However, the lack of respect for management did come at a significant price. He definitely had his favorites – like Nehru. Gandhi went out of his way to make sure that Nehru was seen as the foremost leader even when others had better support from the electorate. Subash Chandra Bose walked away from the post of President of Congress – which he won fair and square – because Gandhi wanted Pattabhi Seetaramaiah to be president. Later, Sardar Patel stood down and let Nehru have the Congress President’s job, and the Prime Ministership because Gandhi wanted it that way. This was the whole root cause of Nehru dynasty ruling over India even today.

There was a short term price too – that was significant. Gandhi did not prepare the country for partition and independence. This resulted in widespread loss of life and property. It is not that Gandhi did not know for a while that Jinnah was serious about siding with British for an independent Pakistan. But he let it linger till the last minute. But his inspirational style leadership did not manage to prevent partition. Eventually – it was Gandhi’s leadership ( including his threat to the country that he will fast to death ) and Patel’s managerial abilities that stopped the violence post independence.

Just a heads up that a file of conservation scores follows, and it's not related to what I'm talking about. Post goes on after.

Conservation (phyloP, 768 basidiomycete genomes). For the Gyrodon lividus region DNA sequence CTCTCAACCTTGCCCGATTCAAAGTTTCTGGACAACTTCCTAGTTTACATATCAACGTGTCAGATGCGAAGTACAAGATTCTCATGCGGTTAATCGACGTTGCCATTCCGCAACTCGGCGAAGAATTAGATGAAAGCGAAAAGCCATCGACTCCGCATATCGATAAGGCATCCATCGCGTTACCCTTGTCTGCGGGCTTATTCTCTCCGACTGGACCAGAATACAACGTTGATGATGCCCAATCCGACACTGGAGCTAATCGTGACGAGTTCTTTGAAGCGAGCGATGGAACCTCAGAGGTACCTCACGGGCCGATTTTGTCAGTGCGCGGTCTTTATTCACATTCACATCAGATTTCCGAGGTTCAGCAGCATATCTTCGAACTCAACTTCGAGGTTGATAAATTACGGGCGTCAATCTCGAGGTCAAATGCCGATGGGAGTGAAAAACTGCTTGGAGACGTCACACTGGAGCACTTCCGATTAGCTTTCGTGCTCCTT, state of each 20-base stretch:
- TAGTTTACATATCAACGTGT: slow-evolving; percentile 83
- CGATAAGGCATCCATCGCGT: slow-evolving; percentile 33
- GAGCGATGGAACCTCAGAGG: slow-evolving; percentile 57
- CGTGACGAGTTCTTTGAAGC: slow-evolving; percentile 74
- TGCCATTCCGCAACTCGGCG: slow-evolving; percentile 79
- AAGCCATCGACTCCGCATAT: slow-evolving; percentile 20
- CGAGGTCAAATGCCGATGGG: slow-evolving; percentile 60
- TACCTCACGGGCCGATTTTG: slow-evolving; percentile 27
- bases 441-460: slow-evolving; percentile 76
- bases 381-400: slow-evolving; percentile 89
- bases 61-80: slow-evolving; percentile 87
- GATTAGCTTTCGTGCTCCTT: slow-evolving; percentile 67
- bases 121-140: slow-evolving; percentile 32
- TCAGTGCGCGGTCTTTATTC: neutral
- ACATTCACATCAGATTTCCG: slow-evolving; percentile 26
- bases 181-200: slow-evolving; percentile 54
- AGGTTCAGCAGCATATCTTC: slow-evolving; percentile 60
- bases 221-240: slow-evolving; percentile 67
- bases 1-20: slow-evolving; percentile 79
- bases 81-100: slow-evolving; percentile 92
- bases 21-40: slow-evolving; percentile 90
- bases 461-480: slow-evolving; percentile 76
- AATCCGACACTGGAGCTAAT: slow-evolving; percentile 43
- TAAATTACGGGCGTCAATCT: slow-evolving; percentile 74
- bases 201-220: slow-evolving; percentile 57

Nehru was probably a mix of a manager and a leader – but probably could not find a successful balance between the two. Patel found a better balance than Nehru in my opinion. Patel used his managerial abilities to integrate the various states into one India – except for Jammu and Kashmir, and he could not do that because of Nehru’s inability to decide what is good for the country.

Of course there is a lot more that can be said on leadership vs management in the context of Indian independence movement. I have a few take aways from the movie and the history lessons, to apply to my life in corporate world.